A good working definition of software that is backward-compatible is if you can perform an in-place upgrade of a previous version, and the software will continue to work (perfectly) with the existing scripts, add-ins, macros, files and settings already in use by the earlier version. On a larger scale, it can be said that backward compatibility is what Service Oriented Architecture (SOA) is intended to achieve, in that any modular component in an SOA system can be changed without impacting any other component. In a more narrow sense, software can be said to be backward compatible if it’s compliant with (and fully implements) the older version’s Application Programming Interface (API). It is in this latter sense that Joomla can be said to be backward compatible within any major release – it will not break API compatibility.

Nor is software the only part of IT that manifests backward compatibility. Hardware components are often backward compatible as well. Many Blu-Ray players will also play DVDs and CDs. By design, USB3 slots will happily accept USB2 and USB1.1 devices and work with them, while USB3 devices will happily plug into – and work in – USB2 and USB1.1 slots, also by design. The latest Intel Core i7 6-core 64-bit microprocessor still starts up in Real Mode (and therefore will run MS-DOS 5.0 or even PC-DOS 1.1 quite happily, albeit with some things to bear in mind). Given that the original 8086 microprocessor was released 36 years ago, that is quite a lot of backward compatibility.

But what are the advantages and/or disadvantages (if any) of backward compatibility, and are there any ‘gotcha’s to supporting backward compatibility? That question is the focus of the next two posts in this series. The fourth post will then focus on how Joomla handles the issue of backward compatibility.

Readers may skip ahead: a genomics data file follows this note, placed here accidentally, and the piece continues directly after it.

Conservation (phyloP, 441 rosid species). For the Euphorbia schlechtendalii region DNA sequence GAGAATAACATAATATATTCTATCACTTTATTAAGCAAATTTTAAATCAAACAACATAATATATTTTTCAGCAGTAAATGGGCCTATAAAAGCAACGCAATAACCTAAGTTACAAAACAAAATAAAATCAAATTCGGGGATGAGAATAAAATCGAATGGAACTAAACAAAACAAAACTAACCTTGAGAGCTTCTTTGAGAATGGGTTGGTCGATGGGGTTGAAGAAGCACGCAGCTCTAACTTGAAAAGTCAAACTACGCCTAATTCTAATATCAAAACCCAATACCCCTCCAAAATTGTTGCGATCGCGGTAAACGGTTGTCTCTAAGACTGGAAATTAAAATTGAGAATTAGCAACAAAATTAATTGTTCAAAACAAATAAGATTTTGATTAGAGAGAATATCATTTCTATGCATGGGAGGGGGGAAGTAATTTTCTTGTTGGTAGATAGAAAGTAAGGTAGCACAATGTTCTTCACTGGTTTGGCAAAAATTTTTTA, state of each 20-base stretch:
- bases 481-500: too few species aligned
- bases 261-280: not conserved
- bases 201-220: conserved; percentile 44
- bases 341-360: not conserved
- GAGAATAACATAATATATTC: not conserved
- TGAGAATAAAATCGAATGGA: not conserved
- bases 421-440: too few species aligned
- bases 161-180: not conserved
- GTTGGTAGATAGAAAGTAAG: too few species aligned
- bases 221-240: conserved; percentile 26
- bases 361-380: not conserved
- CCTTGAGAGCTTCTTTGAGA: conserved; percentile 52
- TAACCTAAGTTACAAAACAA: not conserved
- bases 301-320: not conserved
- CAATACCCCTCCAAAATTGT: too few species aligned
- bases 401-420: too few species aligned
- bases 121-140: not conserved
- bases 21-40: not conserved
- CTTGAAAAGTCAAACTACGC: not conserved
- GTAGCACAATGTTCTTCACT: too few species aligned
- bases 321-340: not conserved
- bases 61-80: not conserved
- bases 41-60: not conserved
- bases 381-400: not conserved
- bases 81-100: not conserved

dpcalendar-apiIn a previous blog post, we discussed the increasing relevance of Application Programming Interfaces (APIs) in Web programming, and the reliance of many applications (both traditional as well as Web) on various APIs. We also pointed out that our flagship extension, DPCalendar, allows for the use (and integration) of many different calendars through Joomla extensions. This blog post breaks down the details of how you can integrate your own calendaring system(s) into DPCalendar.

Specifically, DPCalendar supports the integration of various calendar APIs by implementing an API to which Joomla plugins (a subset of Joomla extensions) can be written. In Joomla, a plugin is an extension that is executed when a particular action (event) is taken (triggered). In the case of DPCalendar, loading the calendar view, for example, will signal an event (or possibly a series of events), which will cause plugins to execute. The act of creating, deleting, viewing or saving individual calendar items also signal events, which your external calendar plugins should respond to appropriately.

The DPCalendar API

The list of events which DPCalendar recognises, the parameters they take, and the input they expect (the return values from your plugin) form the basis of the DPCalendar API. In addition, as part of the installation process, we also include the DPCalendarPlugin class, which is a collection of functions that allow you to work with DPCalendar more easily – it, too, can be considered part of the API. And of course, the plugin also has to work with the Joomla API, as well as the API of whichever calendar system being supported by the plugin.